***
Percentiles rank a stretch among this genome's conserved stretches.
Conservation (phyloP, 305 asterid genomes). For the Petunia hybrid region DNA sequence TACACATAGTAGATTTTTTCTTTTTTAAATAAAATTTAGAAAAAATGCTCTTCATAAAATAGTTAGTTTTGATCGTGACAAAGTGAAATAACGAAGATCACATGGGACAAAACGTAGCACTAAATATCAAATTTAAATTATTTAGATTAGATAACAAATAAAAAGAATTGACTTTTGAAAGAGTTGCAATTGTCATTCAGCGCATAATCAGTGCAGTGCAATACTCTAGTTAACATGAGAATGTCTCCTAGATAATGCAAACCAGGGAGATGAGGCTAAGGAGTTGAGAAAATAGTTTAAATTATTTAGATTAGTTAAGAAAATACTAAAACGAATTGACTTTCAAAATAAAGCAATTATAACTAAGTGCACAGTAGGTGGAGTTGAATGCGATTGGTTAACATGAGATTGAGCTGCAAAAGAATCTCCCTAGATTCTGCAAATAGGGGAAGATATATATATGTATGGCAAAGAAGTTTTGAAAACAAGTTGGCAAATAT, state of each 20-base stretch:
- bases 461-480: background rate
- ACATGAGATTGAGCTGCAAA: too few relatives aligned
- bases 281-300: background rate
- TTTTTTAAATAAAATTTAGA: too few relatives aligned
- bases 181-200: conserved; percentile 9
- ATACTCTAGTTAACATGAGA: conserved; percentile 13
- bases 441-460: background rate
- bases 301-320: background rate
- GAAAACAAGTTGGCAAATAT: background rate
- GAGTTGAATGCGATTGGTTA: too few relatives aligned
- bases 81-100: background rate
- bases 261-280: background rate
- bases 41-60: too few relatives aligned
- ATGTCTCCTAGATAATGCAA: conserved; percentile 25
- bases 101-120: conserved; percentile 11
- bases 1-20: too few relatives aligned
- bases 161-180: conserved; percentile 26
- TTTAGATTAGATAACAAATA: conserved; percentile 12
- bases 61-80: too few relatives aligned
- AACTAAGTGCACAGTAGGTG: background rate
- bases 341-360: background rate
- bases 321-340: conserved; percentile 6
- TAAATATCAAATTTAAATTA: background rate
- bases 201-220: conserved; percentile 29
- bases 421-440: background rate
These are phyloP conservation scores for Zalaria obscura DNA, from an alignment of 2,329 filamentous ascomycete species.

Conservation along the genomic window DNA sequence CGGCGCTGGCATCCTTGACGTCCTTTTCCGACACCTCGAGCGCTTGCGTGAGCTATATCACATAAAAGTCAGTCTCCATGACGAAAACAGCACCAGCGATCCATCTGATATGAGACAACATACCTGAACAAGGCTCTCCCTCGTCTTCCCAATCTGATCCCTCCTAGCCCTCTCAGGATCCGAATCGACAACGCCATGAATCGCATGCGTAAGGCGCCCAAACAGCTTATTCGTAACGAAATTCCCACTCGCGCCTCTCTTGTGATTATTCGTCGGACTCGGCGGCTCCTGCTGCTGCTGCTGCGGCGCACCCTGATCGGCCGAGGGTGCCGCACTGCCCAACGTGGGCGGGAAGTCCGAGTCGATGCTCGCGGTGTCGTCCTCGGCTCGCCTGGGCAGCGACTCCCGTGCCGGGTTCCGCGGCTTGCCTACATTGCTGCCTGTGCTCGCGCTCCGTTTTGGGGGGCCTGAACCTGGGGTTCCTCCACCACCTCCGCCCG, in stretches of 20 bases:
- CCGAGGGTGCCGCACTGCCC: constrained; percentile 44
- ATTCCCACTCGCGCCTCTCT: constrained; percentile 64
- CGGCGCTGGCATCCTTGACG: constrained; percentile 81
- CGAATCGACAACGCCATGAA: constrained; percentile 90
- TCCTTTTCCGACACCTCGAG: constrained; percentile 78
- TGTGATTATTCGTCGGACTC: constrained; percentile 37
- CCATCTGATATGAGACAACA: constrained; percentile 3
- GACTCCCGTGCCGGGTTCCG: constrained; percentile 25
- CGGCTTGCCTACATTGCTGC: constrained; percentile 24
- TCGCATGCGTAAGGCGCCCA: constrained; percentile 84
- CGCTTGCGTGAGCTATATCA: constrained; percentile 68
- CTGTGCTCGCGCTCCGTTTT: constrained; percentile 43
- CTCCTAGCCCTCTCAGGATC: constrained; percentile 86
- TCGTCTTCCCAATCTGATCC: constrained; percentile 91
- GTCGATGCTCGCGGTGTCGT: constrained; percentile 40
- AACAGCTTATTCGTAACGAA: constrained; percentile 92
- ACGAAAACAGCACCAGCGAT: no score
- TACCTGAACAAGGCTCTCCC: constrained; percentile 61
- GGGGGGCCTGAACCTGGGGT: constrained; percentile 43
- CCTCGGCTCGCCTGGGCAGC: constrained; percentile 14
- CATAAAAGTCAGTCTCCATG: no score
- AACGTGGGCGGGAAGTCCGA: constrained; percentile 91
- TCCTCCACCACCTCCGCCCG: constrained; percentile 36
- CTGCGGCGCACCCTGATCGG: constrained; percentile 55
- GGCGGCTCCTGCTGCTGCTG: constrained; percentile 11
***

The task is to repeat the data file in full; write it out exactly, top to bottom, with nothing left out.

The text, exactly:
Percentiles rank a stretch among this genome's conserved stretches.
Conservation (phyloP, 305 asterid genomes). For the Petunia hybrid region DNA sequence TACACATAGTAGATTTTTTCTTTTTTAAATAAAATTTAGAAAAAATGCTCTTCATAAAATAGTTAGTTTTGATCGTGACAAAGTGAAATAACGAAGATCACATGGGACAAAACGTAGCACTAAATATCAAATTTAAATTATTTAGATTAGATAACAAATAAAAAGAATTGACTTTTGAAAGAGTTGCAATTGTCATTCAGCGCATAATCAGTGCAGTGCAATACTCTAGTTAACATGAGAATGTCTCCTAGATAATGCAAACCAGGGAGATGAGGCTAAGGAGTTGAGAAAATAGTTTAAATTATTTAGATTAGTTAAGAAAATACTAAAACGAATTGACTTTCAAAATAAAGCAATTATAACTAAGTGCACAGTAGGTGGAGTTGAATGCGATTGGTTAACATGAGATTGAGCTGCAAAAGAATCTCCCTAGATTCTGCAAATAGGGGAAGATATATATATGTATGGCAAAGAAGTTTTGAAAACAAGTTGGCAAATAT, state of each 20-base stretch:
- bases 461-480: background rate
- ACATGAGATTGAGCTGCAAA: too few relatives aligned
- bases 281-300: background rate
- TTTTTTAAATAAAATTTAGA: too few relatives aligned
- bases 181-200: conserved; percentile 9
- ATACTCTAGTTAACATGAGA: conserved; percentile 13
- bases 441-460: background rate
- bases 301-320: background rate
- GAAAACAAGTTGGCAAATAT: background rate
- GAGTTGAATGCGATTGGTTA: too few relatives aligned
- bases 81-100: background rate
- bases 261-280: background rate
- bases 41-60: too few relatives aligned
- ATGTCTCCTAGATAATGCAA: conserved; percentile 25
- bases 101-120: conserved; percentile 11
- bases 1-20: too few relatives aligned
- bases 161-180: conserved; percentile 26
- TTTAGATTAGATAACAAATA: conserved; percentile 12
- bases 61-80: too few relatives aligned
- AACTAAGTGCACAGTAGGTG: background rate
- bases 341-360: background rate
- bases 321-340: conserved; percentile 6
- TAAATATCAAATTTAAATTA: background rate
- bases 201-220: conserved; percentile 29
- bases 421-440: background rate
These are phyloP conservation scores for Zalaria obscura DNA, from an alignment of 2,329 filamentous ascomycete species.

Conservation along the genomic window DNA sequence CGGCGCTGGCATCCTTGACGTCCTTTTCCGACACCTCGAGCGCTTGCGTGAGCTATATCACATAAAAGTCAGTCTCCATGACGAAAACAGCACCAGCGATCCATCTGATATGAGACAACATACCTGAACAAGGCTCTCCCTCGTCTTCCCAATCTGATCCCTCCTAGCCCTCTCAGGATCCGAATCGACAACGCCATGAATCGCATGCGTAAGGCGCCCAAACAGCTTATTCGTAACGAAATTCCCACTCGCGCCTCTCTTGTGATTATTCGTCGGACTCGGCGGCTCCTGCTGCTGCTGCTGCGGCGCACCCTGATCGGCCGAGGGTGCCGCACTGCCCAACGTGGGCGGGAAGTCCGAGTCGATGCTCGCGGTGTCGTCCTCGGCTCGCCTGGGCAGCGACTCCCGTGCCGGGTTCCGCGGCTTGCCTACATTGCTGCCTGTGCTCGCGCTCCGTTTTGGGGGGCCTGAACCTGGGGTTCCTCCACCACCTCCGCCCG, in stretches of 20 bases:
- CCGAGGGTGCCGCACTGCCC: constrained; percentile 44
- ATTCCCACTCGCGCCTCTCT: constrained; percentile 64
- CGGCGCTGGCATCCTTGACG: constrained; percentile 81
- CGAATCGACAACGCCATGAA: constrained; percentile 90
- TCCTTTTCCGACACCTCGAG: constrained; percentile 78
- TGTGATTATTCGTCGGACTC: constrained; percentile 37
- CCATCTGATATGAGACAACA: constrained; percentile 3
- GACTCCCGTGCCGGGTTCCG: constrained; percentile 25
- CGGCTTGCCTACATTGCTGC: constrained; percentile 24
- TCGCATGCGTAAGGCGCCCA: constrained; percentile 84
- CGCTTGCGTGAGCTATATCA: constrained; percentile 68
- CTGTGCTCGCGCTCCGTTTT: constrained; percentile 43
- CTCCTAGCCCTCTCAGGATC: constrained; percentile 86
- TCGTCTTCCCAATCTGATCC: constrained; percentile 91
- GTCGATGCTCGCGGTGTCGT: constrained; percentile 40
- AACAGCTTATTCGTAACGAA: constrained; percentile 92
- ACGAAAACAGCACCAGCGAT: no score
- TACCTGAACAAGGCTCTCCC: constrained; percentile 61
- GGGGGGCCTGAACCTGGGGT: constrained; percentile 43
- CCTCGGCTCGCCTGGGCAGC: constrained; percentile 14
- CATAAAAGTCAGTCTCCATG: no score
- AACGTGGGCGGGAAGTCCGA: constrained; percentile 91
- TCCTCCACCACCTCCGCCCG: constrained; percentile 36
- CTGCGGCGCACCCTGATCGG: constrained; percentile 55
- GGCGGCTCCTGCTGCTGCTG: constrained; percentile 11